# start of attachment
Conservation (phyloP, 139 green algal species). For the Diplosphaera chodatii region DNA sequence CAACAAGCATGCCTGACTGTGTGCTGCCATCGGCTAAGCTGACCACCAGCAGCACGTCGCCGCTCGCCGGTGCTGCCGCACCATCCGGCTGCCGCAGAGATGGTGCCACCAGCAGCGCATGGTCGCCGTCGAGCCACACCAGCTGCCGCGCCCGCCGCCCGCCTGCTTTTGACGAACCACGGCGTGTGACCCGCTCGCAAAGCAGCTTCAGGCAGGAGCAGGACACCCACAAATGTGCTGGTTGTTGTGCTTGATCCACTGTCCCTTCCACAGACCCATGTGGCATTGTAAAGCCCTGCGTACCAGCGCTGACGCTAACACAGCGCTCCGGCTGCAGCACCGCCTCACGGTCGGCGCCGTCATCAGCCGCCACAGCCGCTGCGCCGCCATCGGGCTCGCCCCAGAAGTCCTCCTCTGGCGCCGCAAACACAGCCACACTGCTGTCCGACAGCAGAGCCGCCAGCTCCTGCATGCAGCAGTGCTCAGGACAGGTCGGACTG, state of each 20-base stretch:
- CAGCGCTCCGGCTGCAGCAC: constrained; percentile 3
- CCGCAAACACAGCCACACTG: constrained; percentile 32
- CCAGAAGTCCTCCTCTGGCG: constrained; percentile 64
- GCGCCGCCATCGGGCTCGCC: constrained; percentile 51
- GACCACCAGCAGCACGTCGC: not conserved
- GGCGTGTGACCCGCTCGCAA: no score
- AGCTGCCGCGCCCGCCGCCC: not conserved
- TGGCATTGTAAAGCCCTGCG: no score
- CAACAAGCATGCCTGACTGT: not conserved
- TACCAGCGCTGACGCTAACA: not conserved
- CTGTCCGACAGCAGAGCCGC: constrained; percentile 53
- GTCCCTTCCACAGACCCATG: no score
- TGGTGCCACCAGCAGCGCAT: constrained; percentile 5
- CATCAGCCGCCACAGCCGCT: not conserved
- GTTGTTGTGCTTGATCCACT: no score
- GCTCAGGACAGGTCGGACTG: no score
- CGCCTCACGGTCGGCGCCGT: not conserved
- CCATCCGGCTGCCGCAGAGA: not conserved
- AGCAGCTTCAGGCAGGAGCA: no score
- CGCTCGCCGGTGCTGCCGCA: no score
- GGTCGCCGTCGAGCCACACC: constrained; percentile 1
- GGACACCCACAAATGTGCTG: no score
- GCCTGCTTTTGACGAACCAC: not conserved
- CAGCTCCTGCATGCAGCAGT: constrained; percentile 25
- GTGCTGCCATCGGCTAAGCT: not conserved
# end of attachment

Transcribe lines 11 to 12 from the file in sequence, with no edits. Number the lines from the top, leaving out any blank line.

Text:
- TACCAGCGCTGACGCTAACA: not conserved
- CTGTCCGACAGCAGAGCCGC: constrained; percentile 53